CDC’s Coordinated Chronic Disease Prevention and Health Promotion Program
The Coordinated Chronic Disease Prevention and Health Promotion Program (CCDP) was established to build and strengthen state health department capacity and expertise to effectively prevent chronic disease and promote health.
This important nationwide support was created to—
- Ensure that every state has a strong foundation for chronic disease prevention and health promotion.
- Maximize the reach of chronic disease programs in states for heart disease and stroke, diabetes, obesity, cancer, arthritis, tobacco, nutrition, and physical activity through shared basic services.
- These include functions such as data management, communication, and partnership development; capacity to achieve policy and environmental change, health systems changes, and enhanced clinic-community linkages; and a statewide chronic disease plan and coalition of partners.
- Provide leadership and expertise to work collaboratively across chronic disease conditions and risk factors to most effectively meet population health needs, especially for populations at greatest risk or with the greatest burden.
- Improve CDC’s assistance to state health departments in chronic disease prevention and health promotion.
Chronic Disease in the United States—Challenges and Opportunities
Nationally, we have made significant progress in chronic disease prevention and control in recent years.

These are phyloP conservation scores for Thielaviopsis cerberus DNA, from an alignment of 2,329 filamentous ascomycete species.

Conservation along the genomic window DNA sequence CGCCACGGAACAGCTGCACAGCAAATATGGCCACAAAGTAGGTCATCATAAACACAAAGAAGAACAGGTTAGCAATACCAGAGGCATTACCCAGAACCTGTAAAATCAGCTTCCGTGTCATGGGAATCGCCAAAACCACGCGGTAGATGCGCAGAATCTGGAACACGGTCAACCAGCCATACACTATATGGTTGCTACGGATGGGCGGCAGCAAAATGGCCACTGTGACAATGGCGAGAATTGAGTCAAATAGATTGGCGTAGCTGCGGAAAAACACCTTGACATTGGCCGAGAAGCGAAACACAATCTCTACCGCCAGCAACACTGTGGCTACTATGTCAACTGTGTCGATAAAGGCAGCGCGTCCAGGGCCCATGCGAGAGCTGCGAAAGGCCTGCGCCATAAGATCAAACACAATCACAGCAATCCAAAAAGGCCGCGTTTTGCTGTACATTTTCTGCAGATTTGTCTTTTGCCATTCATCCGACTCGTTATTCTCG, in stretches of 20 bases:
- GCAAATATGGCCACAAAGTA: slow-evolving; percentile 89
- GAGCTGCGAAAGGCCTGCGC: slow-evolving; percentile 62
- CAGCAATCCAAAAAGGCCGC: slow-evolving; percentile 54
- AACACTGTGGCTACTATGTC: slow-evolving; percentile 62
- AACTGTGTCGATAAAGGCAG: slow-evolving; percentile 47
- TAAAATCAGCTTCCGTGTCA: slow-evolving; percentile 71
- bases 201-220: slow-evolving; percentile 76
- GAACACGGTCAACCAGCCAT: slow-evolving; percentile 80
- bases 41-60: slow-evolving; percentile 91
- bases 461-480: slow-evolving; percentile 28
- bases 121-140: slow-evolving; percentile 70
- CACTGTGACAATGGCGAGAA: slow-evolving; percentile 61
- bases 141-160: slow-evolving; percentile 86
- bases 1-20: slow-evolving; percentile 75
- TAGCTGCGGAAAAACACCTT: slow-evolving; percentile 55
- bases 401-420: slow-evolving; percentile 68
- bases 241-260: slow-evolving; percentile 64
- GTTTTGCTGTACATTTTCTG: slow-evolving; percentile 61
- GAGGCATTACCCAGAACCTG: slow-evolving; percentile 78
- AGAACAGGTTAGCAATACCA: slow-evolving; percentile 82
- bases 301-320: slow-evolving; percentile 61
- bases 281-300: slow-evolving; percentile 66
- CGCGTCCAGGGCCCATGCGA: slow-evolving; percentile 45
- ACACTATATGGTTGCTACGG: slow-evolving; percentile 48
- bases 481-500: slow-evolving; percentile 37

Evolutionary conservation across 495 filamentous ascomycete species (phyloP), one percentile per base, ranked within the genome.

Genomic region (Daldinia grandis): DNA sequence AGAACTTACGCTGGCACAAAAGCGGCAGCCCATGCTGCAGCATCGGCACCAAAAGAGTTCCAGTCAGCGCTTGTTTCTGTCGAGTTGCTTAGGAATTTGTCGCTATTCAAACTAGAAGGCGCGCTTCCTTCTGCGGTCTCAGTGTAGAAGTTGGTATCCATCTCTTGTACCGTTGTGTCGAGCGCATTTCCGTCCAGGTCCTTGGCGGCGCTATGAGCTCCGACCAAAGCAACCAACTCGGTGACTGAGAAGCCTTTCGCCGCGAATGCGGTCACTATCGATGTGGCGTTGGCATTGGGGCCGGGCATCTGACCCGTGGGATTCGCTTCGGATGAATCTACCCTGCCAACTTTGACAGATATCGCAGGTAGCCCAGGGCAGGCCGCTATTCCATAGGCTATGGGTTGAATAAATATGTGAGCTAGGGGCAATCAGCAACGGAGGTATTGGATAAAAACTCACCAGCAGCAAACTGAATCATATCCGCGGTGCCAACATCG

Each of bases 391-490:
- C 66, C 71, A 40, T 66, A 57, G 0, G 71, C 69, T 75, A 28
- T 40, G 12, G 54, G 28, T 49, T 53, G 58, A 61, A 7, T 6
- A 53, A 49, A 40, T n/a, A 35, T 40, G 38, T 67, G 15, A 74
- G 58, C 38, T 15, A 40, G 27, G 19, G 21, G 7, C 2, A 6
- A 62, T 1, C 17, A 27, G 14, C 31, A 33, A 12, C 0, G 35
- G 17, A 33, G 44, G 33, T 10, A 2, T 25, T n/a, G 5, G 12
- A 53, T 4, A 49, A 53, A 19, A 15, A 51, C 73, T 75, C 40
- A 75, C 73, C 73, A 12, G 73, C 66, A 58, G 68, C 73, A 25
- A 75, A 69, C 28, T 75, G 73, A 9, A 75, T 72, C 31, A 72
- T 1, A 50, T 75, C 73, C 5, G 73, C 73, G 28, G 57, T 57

- Death rates from heart disease and stroke have declined noticeably, and lung, breast, and colorectal cancer incidence and mortality have all declined significantly.1,2
- Chronic diseases account for more than 75% of the $2.5 trillion spent on health care in the United States. High health care costs burden individuals, businesses, employers, governments, and the nation as a whole.3
However, the national burden of chronic disease remains large in scale, in both health and economic terms.
- In 2005, 133 million Americans—almost 1 out of every 2 adults—had at least one chronic illness.
- Chronic diseases and conditions cause major limitations in daily living for almost 1 of 10 Americans or about 25 million people.
- Chronic diseases account for more than 75% of the more than $2.5 trillion spent on health care in the United States each year. High health care costs burden individuals, businesses, employers, governments, and the nation as a whole.
- This burden will grow as our population ages. Every day, 10,000 baby-boomers turn 65.
- Roger VL, Go AS, Lloyd-Jones DM, et al. Heart disease and stroke statistics—2012 update: a report from the American Heart Association. Circulation. 2012;125:e2-e220.
- Howlader N, Noone AM, Krapcho M, et al. SEER Cancer Statistics Review, 1975-2008. Bethesda, MD. National Cancer Institute; 2008. Available at http://seer.cancer.gov/csr/1975_2008.
- National Health Expenditures Aggregate, per capita amounts, percent distribution and average annual percent change: Selected calendar years 1960–2010 Website. Available at https://www.cms.gov/NationalHealthExpendData/downloads/tables.pdf [PDF - 565KB]